Working with electricity requires highly-skilled hands. Additionally, the job is physically taxing, for this reason, you’ll need to finish a four-year apprenticeship to become a power lineman

Average annual salary: $63,000.

4. Water Resources Specialist

Water Resources Specialist

Water is a highly-valuable, limited resource. For this reason, water resources specialists are incredibly essential. They focus on the implementation of a successful water cycle. This includes the sanitation, delivery, and disposal of water.

Water resources specialists are highly-skilled scientists. Usually, most specialists have a degree in urban planning, engineering, or a related discipline.

Average annual salary: $80,000.

5. Gas Controller

Gas controllers work with natural gas pipelines, ensuring smooth operations. They’re responsible for the safe flow of gas and oil. Additionally, they carry out maintenance and repairs. Gas controllers must adjust temperature and pressure settings, as well as record and review overall operations.

Usually, there’s no need for higher education or a specific diploma to become a gas controller. Still, you’ll need at least two years of experience working in the oil and gas industry.

Average annual salary: $90,000.

6. Power Transmission Engineer

Power transmission engineers work on delivering power from multiple sources to other residential, commercial, and industrial spaces. This requires planning safe transmission routes, surveying maps, and doing extensive research. They also need to be on-site during the building stage to resolve any issues.

Naturally, to become a power transmission engineer, you need a degree in electrical engineering or a related field of study.

Average annual salary: $90,000.

7. Substation Engineer

Substation engineers design and implement various substation projects in one plant. They also determine the required cables and other machinery. Simply put, they’re responsible for electrical transmission within the plant.

Substation engineers can work in a variety of sectors. They need a bachelor’s degree in electrical engineering, as well as relevant experience.

Average annual salary: $110,000.

8. Power System Dispatcher

Typically, power system dispatchers are the main connection between consumers and providers. They respond to calls and complaints. Additionally, they coordinate maintenance and installations with power providers.

Power system dispatchers work in an office setting. This means the job isn’t as physically demanding. However, it requires excellent communication skills and computer knowledge. Power systems dispatchers also need to be aware of electric utility systems and GIS applications.

Average annual salary: $83,000.

9. Renewable Energy Manager

Renewable energy managers are responsible for tracking and recording energy consumption. They also need to develop and implement energy-saving strategies. This job is highly vital for a sustainable environment.

The requirements for this job are pretty flexible. You’ll need to have a degree in physical sciences, engineering, business development, or any relevant discipline. You’ll also require a CEM credential.

Average annual salary: $80,000.

10. Wind Site Manager

Wind site managers work in the production of energy via wind power. As managers, they direct all the operations within the team. This includes transmission, maintenance, and quality control.

Preferably, you need to have a relevant diploma in engineering or physical sciences to become a wind site manager. Additionally, you should have extensive experience in working with renewable energy sources, as well as management and leadership skills.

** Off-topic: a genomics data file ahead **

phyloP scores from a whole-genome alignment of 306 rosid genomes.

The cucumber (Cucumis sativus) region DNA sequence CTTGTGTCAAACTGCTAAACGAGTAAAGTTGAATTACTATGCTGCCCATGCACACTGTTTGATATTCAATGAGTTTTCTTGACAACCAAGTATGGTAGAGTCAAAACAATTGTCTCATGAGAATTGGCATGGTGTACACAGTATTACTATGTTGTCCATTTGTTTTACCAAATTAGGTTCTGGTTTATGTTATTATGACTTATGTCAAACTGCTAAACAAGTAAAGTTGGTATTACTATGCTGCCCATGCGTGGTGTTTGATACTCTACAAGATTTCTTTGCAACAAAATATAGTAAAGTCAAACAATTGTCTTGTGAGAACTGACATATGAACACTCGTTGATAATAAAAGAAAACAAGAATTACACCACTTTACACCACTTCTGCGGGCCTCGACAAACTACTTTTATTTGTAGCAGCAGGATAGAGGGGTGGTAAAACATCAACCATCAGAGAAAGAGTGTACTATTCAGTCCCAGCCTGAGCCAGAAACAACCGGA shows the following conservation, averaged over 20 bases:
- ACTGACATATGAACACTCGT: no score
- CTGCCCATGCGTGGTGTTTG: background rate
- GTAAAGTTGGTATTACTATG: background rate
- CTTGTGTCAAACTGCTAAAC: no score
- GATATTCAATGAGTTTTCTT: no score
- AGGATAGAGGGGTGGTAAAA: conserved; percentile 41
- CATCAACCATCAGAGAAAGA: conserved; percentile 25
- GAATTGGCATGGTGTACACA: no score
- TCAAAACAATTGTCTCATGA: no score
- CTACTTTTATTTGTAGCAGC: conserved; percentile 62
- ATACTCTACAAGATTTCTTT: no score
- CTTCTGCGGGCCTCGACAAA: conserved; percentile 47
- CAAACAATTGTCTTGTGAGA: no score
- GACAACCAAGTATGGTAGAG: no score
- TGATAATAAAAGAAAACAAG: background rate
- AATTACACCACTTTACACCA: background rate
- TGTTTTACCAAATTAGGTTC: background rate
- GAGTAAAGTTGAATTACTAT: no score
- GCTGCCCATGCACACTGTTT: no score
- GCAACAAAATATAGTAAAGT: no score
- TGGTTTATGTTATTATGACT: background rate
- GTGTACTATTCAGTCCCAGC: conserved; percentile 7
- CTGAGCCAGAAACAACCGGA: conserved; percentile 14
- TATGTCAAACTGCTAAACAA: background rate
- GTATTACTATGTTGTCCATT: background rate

Average annual salary: $115,000.

11. Nuclear Engineer

As the name suggests, nuclear engineers work within nuclear facilities. They’re responsible for carrying out strategies for nuclear energy use, and for the safe disposal of nuclear waste. Furthermore, nuclear engineers work on the design and upkeep of reactors.

Nuclear engineers need to have a bachelor’s degree in engineering or physical sciences. The jobs also require a deep understanding of nuclear applications and a variety of technical skills.

Average annual salary: $88,000.

12. Control Room Operator

Control room operators are responsible for monitoring the operations of the entire power plant. They need to ensure everything is working safely and smoothly. They also control the flow of power from the plant to residential, industrial, and commercial areas.

This job doesn’t require higher education or certification. Usually, you’ll only need a high school diploma and prior work experience in the power industry.

Average annual salary: $69,000.

13. Field Service Technician

Field service technicians work on the frontline to provide assistance in case of any issues. They‘re responsible for visiting customers, carrying out regular maintenance, identifying problems, and repairing all issues.

To work as a field service technician, you’ll need to have great problem-solving abilities and communication skills, as well as proven experience as a service technician. A technical certification can also be helpful.

Average annual salary: $60,000.

14. Utility Line Locators

Utility Lineman

To protect underground utility lines from damage, utility line locators pinpoint the exact location and path of cables, pipes, and other underground lines. This is particularly important during construction and excavation projects.

Utility line locators only need to have a high school diploma and a valid driver’s license. Other than that, the job requires attention to detail, self-motivation, communication skills, and physical stamina.

Average annual salary: $43,000.

15. Solar Technician

A solar technician is usually an individual who installs and maintains solar panels on a variety of buildings. They can also work in solar farms. There, solar technicians are responsible for equipment maintenance and energy transmission.

Other than a high school diploma and physical well-being, there are no requirements for working as a solar technician.

Average annual salary: $60,000.

Wrap Up

How many jobs are available in public utilities?

There are thousands of jobs available in public utilities. No matter the experience or education level you have, you’ll probably find a suitable job in public utilities.

You can choose a job in renewable resources, water and sewage, electricity, or gas. The only thing you must have is physical stamina. That said, you can also opt for an office job that’s not as physically demanding.

Needless to say, working in public utilities is incredibly rewarding. That’s because the jobs are respectable and well-paying. You’ll also enjoy a lot of benefits such as a retirement plan and insurance.